Monkeys can type 12 words a minute with brain-computer interface - Infinite monkey theorem possibilities abound

09/13/2016 - 05:36

Amy Adams

It does not take an infinite number of monkeys to type a passage of Shakespeare. Instead, it takes a single monkey equipped with brain-sensing technology – and a cheat sheet.

That technology, developed byStanford Bio-X scientists Krishna Shenoy, a professor of electrical engineering at Stanford, and postdoctoral fellow Paul Nuyujukian, directly reads brain signals to drive a cursor moving over a keyboard. In an experiment conducted with monkeys, the animals were able to transcribe passages from the New York Timesand Hamlet at a rate of up to 12 words per minute.


Ref: A Nonhuman Primate Brain–Computer Typing Interface. Proceedings of IEEE (12 August 2016) | DOI: 10.1109/JPROC.2016.2586967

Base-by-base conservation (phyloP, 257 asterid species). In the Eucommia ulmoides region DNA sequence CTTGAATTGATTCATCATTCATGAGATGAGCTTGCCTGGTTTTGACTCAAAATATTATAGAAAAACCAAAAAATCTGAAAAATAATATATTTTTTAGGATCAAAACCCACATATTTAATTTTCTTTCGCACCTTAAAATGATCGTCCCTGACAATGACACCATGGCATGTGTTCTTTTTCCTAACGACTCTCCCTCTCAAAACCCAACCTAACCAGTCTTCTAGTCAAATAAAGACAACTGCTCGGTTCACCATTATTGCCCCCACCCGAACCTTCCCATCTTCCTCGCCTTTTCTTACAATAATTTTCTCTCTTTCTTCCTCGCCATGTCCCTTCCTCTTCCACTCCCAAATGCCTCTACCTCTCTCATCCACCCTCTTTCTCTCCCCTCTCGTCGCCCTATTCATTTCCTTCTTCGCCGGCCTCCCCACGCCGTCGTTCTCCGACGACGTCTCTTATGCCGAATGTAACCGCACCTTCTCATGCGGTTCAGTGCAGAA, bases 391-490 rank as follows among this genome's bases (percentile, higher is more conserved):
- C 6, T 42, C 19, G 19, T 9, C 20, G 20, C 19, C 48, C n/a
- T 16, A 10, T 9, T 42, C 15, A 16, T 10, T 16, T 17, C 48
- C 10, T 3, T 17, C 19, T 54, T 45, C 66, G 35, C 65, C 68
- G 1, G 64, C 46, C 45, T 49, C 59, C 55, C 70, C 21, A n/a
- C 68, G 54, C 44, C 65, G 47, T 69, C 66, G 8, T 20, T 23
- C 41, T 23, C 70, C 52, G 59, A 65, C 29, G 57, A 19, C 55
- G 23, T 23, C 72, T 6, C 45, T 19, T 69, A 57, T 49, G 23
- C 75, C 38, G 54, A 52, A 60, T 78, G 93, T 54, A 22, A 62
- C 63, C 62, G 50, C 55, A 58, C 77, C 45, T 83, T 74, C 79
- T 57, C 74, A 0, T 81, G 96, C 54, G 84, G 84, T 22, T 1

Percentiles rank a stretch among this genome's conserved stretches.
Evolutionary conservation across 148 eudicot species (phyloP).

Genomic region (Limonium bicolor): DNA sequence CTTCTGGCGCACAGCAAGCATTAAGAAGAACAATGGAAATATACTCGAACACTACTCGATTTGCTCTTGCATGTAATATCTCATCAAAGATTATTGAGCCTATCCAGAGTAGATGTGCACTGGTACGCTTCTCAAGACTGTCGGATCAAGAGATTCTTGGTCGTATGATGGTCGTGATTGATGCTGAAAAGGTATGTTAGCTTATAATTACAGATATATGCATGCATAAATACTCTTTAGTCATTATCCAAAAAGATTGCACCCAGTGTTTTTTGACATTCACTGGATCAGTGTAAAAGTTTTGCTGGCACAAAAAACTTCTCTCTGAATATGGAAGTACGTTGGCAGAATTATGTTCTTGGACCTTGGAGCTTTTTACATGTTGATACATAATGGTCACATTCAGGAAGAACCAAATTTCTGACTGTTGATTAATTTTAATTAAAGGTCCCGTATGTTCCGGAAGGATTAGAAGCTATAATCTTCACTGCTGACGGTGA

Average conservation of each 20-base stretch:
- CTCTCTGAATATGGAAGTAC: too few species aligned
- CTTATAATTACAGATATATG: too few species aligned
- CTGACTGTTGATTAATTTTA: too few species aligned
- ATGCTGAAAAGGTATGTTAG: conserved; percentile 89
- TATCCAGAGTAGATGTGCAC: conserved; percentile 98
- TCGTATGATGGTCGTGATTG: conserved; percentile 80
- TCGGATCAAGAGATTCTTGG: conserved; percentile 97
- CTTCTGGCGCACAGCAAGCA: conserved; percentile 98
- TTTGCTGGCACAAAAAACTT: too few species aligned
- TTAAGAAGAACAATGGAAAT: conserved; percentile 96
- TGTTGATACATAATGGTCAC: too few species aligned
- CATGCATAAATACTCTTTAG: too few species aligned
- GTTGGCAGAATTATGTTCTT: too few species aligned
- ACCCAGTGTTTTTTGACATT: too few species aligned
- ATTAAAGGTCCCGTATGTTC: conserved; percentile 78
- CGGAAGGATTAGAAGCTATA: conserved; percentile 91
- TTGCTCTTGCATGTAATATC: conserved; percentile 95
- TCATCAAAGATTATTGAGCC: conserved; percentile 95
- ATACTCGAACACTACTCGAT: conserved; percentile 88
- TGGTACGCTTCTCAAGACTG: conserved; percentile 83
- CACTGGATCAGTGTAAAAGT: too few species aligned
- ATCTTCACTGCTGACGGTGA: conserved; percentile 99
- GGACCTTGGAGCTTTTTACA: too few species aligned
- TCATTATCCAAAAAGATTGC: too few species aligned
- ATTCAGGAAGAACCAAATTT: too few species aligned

Brain–computer interfaces (BCIs) record brain activity and translate the information into useful control signals. They can be used to restore function to people with paralysis by controlling end effectors such as computer cursors and robotic limbs. Communication neural prostheses are BCIs that control user interfaces on computers or mobile devices. Here we demonstrate a communication prosthesis by simulating a typing task with two rhesus macaques implanted with electrode arrays. The monkeys used two of the highest known performing BCI decoders to type out words and sentences when prompted one symbol/letter at a time. On average, monkeys J and L achieved typing rates of 10.0 and 7.2 words per minute (wpm), respectively, copying text from a newspaper article using a velocity-only 2-D BCI decoder with dwell-based symbol selection. With a BCI decoder that also featured a discrete click for key selection, typing rates increased to 12.0 and 7.8 wpm. These represent the highest known achieved communication rates using a BCI. We then quantified the relationship between bitrate and typing rate and found it approximately linear: typing rate in wpm is nearly three times bitrate in bits per second. We also compared the metrics of achieved bitrate and information transfer rate and discuss their applicability to real-world typing scenarios. Although this study cannot model the impact of cognitive load of word and sentence planning, the findings here demonstrate the feasibility of BCIs as communication interfaces and represent an upper bound on the expected achieved typing rate for a given BCI throughput.